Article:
Relative position to what, exactly? The other fingers aren't touching the screen.
        • Relative to the thumb, which can be recognized on its own. The other fingers will touch the screen later at some point after the thumb; all fingers have a fixed position and distance from it, so you can identify each finger after calibrating for hand size.

          If you add the temporal dimension, you can recognize a variety of chords and multi-touch positions. Sure, it's not perfect tracking of all fingers the all time, but you don't need that to recognize a high number of hand positions, enough to provide a vari

  • While the press release for Leap doesn't go into specifics, I can only imagine how bad HP will screw this up like they've done with their printer drivers. They haven't bothered to give you real drivers, just some generic universal drivers which, pointedly, sucks. Even for their newest printers, you get only a Universal driver. I guess they need to pay all those executives who keep halving the stock price every few years the big bonuses they've come to expect rather than invest in producing the software.

    No

    • by vswee (2040690)
      I actually wouldn't mind waving at my printer to perform tasks from across the room maybe. As far as in computers, I can only see it really being useful for giving presentations or displaying 3D models or something of that sort and even then it's slightly gimmicky.
  • by swschrad (312009) on Thursday April 18, 2013 @09:25AM (#43482403) Homepage Journal

    interpret THIS, buddy

  • Tactile feedback (Score:5, Insightful)

    by PSVMOrnot (885854) on Thursday April 18, 2013 @09:50AM (#43482657)

    People keep coming up with these nice shiny user interface devices, but they always seem to forget how important tactile feedback is.

    Sure I can type on a touchscreen keyboard, but it takes twice as long, because I have to actually look at the screen and check that a) it has noticed I am typing, and b) it has correctly recognised what I had intended to type. With a proper physical keyboard I can pick up such information purely by proprioception, audio and tactile feedback.

    The same sort of issue applies with any sort of hand waving interface: there is a much greater potential for the computer getting it wrong, and it takes longer to recognise & fix it when it occurs.

    Untill these things can be made as reliable as a physical push button I think people should be a lot more careful where and what they use them for.

    • You're doing it wrong. They have this technology called Swype now. Before Swype you would be correct, but now the issue is that you don't know how to properly type (i.e. swype) on a smartphone screen.
      • by PSVMOrnot (885854)

        For basic typing, which is only one specific case, swype comes close to being suitable. However, swype is still limited. It guesses what you are typing based on a weighted dictionary of common words. While it may be fairly accurate it is still only a guess. Add to that it will not be able to handle uncommon words or symbols as well.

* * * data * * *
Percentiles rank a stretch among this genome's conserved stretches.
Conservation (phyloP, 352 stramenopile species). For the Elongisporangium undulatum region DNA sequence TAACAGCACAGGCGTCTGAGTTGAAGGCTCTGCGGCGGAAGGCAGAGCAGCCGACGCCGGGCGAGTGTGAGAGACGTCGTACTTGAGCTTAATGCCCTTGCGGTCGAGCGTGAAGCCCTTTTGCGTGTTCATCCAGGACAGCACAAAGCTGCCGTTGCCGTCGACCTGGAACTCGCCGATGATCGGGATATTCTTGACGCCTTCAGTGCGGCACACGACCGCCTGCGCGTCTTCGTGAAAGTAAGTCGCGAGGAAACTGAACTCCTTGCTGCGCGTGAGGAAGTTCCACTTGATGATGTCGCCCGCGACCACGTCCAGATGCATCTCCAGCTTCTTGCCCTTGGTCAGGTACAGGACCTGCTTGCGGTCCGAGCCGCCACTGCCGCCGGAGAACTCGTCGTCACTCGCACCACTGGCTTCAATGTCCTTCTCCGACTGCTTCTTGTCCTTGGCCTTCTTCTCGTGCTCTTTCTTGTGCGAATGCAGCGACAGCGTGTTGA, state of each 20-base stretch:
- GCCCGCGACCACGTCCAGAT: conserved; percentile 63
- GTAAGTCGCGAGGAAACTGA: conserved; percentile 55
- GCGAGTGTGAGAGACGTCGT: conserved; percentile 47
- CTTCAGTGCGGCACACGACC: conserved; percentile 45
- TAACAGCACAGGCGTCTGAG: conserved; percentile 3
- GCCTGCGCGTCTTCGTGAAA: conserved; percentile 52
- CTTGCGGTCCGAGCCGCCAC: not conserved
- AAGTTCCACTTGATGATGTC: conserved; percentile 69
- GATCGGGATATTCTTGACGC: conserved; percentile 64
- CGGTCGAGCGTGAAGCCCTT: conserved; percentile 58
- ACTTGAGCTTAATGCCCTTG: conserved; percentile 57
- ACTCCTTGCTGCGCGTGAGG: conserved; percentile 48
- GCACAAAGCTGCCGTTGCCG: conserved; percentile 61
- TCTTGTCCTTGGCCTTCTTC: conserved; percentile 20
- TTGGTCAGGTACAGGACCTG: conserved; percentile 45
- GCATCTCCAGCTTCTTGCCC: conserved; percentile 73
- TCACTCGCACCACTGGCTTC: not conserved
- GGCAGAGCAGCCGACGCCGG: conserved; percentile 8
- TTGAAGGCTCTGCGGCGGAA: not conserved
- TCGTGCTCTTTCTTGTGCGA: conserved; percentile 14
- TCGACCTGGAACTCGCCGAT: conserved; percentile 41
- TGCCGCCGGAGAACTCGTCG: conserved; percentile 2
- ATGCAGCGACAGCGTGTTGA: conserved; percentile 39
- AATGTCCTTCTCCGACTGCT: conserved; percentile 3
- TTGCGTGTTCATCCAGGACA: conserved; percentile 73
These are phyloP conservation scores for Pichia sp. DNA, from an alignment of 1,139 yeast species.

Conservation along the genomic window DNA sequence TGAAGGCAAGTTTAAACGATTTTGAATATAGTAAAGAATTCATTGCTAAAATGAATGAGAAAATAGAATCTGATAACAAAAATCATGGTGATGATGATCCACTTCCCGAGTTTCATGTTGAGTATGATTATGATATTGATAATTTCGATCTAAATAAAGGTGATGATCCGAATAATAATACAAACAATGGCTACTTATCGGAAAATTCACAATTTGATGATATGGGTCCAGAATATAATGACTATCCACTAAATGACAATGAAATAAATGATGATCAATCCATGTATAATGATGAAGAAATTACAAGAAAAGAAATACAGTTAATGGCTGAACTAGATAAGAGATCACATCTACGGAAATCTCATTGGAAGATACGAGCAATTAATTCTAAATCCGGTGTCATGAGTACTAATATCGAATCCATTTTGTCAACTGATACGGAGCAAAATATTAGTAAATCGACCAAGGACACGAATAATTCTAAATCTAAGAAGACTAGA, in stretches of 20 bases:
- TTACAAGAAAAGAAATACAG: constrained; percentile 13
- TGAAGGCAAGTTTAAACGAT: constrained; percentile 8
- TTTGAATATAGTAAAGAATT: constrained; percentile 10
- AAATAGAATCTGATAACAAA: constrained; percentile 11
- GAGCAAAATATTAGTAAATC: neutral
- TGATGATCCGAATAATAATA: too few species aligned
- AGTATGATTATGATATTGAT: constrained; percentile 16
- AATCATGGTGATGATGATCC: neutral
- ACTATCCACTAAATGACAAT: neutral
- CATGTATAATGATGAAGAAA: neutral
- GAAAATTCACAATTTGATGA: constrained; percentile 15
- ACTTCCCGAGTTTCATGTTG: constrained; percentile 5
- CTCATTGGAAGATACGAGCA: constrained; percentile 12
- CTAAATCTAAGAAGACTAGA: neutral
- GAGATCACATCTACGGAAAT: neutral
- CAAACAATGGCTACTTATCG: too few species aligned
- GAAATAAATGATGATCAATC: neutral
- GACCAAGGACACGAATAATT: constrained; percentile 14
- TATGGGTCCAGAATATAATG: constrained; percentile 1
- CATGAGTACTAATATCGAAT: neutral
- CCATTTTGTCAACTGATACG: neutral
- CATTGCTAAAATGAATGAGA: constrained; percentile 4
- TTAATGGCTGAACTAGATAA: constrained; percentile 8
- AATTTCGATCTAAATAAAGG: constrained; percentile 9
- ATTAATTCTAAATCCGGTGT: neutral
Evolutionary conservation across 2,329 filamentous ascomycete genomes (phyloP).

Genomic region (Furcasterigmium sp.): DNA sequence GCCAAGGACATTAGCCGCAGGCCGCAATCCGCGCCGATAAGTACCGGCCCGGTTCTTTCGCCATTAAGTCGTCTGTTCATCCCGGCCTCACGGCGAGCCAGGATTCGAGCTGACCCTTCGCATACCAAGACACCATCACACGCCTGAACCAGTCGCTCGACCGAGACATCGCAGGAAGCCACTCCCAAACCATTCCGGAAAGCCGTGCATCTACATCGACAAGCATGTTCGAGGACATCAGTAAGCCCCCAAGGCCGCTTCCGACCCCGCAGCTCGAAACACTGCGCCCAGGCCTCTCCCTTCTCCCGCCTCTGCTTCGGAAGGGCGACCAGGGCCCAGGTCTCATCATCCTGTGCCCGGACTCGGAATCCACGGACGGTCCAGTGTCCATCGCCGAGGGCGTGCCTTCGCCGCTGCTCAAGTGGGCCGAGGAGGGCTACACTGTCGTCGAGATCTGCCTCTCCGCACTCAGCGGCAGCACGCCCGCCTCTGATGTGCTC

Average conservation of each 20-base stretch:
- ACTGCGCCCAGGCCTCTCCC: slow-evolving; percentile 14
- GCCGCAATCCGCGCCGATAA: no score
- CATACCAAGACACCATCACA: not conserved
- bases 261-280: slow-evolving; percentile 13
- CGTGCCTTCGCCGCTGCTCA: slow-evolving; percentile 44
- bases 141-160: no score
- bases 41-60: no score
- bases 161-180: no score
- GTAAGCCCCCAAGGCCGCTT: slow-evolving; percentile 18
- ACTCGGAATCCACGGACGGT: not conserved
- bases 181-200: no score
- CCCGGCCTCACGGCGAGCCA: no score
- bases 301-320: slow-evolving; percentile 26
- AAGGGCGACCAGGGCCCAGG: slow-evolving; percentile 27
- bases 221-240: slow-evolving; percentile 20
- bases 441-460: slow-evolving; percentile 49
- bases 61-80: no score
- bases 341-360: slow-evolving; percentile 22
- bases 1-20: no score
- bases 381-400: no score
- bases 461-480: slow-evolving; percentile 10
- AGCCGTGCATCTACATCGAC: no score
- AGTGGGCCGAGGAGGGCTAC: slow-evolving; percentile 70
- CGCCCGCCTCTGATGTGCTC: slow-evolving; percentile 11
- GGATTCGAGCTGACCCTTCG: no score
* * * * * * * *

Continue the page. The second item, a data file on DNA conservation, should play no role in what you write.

In other words: programming on one of those is a pain. Accurately entering lots of numbers is a pain. Playing Doom would be a pain.

        To sum it up: swype may be good for inputting

      • by dkf (304284)

        You're doing it wrong. They have this technology called Swype now.

        How does that work when writing Perl? Heck, how does it work even with something as verbose as Java? (No, having to go back to using COBOL would not be a step forward!)

        • You use an IDE designed specifically to work with it. Since those haven't been invented yet, I cannot give you the specifics. However, the discussion is about typical use cases. Programmers and people here in general tend to forget that they are not the typical use case.
    • by chispito (1870390)
      Seems like it would be better than a keyboard for, say, learning sign language.
      • by PSVMOrnot (885854)

        Seems like it would be better than a keyboard for, say, learning sign language.

        Yes! That! The right technology in the right place, rather than just because it's shiny.

    • by antdude (79039)

      I love them, but apparently females seem to hate them [slashdot.org]. :(

  • Had this news come from Apple, Razer, Samsung, Huawei, or any other tech manufacturer, I'd be fairly excited.

    But this is fucking HP, for crying out loud. The same HP that lost its lead in desktop PC sales, had serious QC issues with its notebooks recently, botched what was to be the biggest merger in the PC industry, drove its lucrative digital camera business into the ground, and is on the fast track to demolish its lead in the undisputed cash cow, printers, as well.

    Should we really give them another chan

    • Should we really give them another chance on a new product, when there are alternatives??

      Depends on the alternatives, and intended use. While HP has made some mis-steps, I'd still put their hardware over most of their competitors, and right along-side the rest. The leap motion *could* be a great product for artists. I'm wondering how it could implement with autodesk's sketchbook, google's sketchup, Zbrush, 3DS Max, etc. This plus a wacom tablet could offer quite a few methods of creative expression. In time we will see how widely it is supported, and that will be the difference maker.

      I'm pict

      • by Misagon (1135)

        It can't match 1:1 to the screen. There is no eye tracking, which would be required for proper eye-hand-screen coordination.
        Sony managed to be first to patent a combo with eye tracking, however.

        • It can't match 1:1 to the screen. There is no eye tracking, which would be required for proper eye-hand-screen coordination. Sony managed to be first to patent a combo with eye tracking, however.

          of course, I forgot the eye-tracking, but with the web-cams these things come with, it wouldn't be out of reach...